Three core strategies for advancing integration and cohesion
In France, many Muslims are frustrated by discrimination in the labor market. The result: France is the only country in which the feeling of being connected with the country declines among Muslims in succeeding generations. In the UK, the institutional parity of Islam with other religious groups enables Muslims to practice their religion without detriment to their careers. On the other hand, there is relatively little contact between Muslims and people of other faiths. They are more likely to live their everyday lives in parallel rather than in the community.
The Religion Monitor 2017 has identified three core strategies for advancing integration and cohesion in Western European societies: First, improve opportunities for participation, especially in the employment and educational systems. Second, accord Islam the same legal status as other institutional religious groups, thereby recognizing religious diversity. And third, promote intercultural contacts and interreligious discussion, for example in schools, in neighborhoods and in the media.
And now for the problem
The question of integration is one, as the authors note, how people can be incorporated into an ethno-nationalist community: for example the Germans. It is a difficult question as every ethno-nationalist community is diverse in itself with at the same time political leaders trying to homogenize the community based upon their idea how a particular community ought to look and ought to behave. So how do people get the idea that asking Muslims about integration and taking their religious affiliation into account makes sense? Would the Bertelsmann Foundation also ask similar questions to and about Christians. Probably not, in most European countries Christians would probably be regarded as part of the moral community.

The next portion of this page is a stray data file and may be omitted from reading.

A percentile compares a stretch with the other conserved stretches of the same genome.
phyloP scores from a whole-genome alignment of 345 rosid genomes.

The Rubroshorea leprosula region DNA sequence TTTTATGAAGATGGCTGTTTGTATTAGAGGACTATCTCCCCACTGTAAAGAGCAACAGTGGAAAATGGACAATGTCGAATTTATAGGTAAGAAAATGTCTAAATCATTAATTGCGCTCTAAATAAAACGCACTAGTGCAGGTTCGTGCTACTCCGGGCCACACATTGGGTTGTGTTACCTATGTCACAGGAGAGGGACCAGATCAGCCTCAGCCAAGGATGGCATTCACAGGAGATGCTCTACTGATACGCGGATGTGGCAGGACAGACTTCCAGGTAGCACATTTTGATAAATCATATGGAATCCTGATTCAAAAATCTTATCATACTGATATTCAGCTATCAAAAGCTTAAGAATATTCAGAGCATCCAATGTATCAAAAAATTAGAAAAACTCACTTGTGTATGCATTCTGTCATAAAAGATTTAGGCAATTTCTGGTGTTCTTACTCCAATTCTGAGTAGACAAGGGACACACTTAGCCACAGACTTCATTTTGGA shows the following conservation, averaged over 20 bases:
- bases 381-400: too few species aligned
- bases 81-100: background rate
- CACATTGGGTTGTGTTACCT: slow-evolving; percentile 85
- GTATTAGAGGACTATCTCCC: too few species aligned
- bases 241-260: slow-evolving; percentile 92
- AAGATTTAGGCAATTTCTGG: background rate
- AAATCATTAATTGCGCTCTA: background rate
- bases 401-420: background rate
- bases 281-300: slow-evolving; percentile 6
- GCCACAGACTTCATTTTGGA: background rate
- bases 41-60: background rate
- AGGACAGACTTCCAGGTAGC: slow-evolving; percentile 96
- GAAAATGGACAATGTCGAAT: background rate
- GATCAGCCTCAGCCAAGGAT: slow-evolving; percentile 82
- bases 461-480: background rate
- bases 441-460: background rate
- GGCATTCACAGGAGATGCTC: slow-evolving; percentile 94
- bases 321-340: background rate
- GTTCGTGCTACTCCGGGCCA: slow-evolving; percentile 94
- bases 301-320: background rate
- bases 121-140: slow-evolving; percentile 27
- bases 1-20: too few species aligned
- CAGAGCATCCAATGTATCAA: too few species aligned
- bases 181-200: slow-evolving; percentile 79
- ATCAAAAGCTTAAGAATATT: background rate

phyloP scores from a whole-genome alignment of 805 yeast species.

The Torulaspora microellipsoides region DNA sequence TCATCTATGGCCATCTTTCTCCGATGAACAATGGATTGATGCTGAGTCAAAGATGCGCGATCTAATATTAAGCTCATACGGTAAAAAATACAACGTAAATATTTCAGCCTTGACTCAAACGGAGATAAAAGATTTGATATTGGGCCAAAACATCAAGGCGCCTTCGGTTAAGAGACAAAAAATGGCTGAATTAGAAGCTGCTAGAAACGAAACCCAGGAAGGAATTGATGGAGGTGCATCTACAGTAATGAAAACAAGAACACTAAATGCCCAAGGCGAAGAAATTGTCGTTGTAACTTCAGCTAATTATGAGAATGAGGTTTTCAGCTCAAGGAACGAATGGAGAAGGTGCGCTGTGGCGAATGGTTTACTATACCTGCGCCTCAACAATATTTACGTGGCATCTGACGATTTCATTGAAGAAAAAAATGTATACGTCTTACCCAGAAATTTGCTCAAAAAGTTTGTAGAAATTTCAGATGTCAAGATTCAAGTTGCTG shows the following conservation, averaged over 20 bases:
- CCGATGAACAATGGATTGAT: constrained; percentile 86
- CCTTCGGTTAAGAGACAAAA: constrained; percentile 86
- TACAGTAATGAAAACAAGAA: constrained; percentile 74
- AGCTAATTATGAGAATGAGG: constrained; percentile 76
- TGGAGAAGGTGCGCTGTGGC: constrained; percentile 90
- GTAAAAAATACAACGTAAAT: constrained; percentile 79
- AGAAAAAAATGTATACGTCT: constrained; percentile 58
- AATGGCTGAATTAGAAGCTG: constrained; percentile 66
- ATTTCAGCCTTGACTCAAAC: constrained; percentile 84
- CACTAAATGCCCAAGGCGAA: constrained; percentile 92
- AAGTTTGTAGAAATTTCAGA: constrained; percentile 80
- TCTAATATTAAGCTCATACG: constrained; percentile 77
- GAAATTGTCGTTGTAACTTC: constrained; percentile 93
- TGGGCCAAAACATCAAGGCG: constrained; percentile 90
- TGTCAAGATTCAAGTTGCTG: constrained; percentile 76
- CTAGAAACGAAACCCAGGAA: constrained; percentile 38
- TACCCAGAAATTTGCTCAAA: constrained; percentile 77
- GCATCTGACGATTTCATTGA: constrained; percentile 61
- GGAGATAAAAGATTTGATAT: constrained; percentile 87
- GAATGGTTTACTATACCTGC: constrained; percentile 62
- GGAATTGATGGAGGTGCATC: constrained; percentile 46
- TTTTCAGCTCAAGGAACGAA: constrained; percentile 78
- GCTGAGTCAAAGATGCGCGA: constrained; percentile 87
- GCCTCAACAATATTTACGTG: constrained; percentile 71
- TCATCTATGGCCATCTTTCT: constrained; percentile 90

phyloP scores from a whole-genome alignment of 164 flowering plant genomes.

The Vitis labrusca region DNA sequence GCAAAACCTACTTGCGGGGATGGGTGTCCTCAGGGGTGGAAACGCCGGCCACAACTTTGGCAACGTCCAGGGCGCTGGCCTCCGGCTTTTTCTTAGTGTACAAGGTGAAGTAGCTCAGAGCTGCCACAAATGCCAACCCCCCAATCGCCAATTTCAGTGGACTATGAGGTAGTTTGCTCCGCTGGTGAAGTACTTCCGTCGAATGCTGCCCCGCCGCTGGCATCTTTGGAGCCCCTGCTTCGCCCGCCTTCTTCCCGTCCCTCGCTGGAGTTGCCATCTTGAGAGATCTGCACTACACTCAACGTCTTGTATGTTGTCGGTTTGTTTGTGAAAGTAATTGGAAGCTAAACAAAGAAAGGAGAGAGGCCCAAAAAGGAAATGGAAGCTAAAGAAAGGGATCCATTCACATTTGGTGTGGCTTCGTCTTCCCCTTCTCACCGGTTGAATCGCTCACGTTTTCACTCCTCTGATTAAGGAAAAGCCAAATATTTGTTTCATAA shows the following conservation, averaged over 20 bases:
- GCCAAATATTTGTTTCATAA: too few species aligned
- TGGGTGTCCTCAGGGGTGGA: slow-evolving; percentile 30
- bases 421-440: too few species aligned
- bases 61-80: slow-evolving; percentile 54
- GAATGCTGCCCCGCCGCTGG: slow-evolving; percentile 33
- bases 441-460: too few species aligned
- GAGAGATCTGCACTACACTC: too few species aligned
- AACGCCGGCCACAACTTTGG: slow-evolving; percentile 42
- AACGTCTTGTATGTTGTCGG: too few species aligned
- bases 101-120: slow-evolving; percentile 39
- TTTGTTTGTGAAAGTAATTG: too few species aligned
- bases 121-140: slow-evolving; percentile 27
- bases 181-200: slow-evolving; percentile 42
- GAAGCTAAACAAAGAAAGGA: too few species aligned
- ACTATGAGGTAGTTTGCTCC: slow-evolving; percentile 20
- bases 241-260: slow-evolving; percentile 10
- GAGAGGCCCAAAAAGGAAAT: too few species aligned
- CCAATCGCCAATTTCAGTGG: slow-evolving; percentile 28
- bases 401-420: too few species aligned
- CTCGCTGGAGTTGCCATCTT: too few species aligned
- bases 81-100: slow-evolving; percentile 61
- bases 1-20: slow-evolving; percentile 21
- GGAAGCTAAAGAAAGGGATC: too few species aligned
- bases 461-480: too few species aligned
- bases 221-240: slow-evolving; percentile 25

Yes, most Muslims may indeed by migrants or descendants of recent migrants. But in the former case Islam as a social category does not interfere with nationality, residence and so on. In the later case one may ask how long do we apply the integration framework to descendants of migrants? First, second, third, tenth generation? The authors note that integration of Muslims may not be the problem and that Islam does not hinder integration but there is a lack of acceptance. To what extent does research like this contribute to the lack of acceptance of a particular group of people when it frames those people on the basis of their religious affiliation as outsiders that have to be integrated and accepted?
Yes, the research does indeed make necessary nuances to black and white approaches that paint Islam as intrinsically incompatible with European national identities and communities, but it does not fundamentally challenge the problems that come with the integration approach. In doing so, the relation between race, nationalism, secularism and Islam in Europe remains unexplored.
Read the report in English HERE.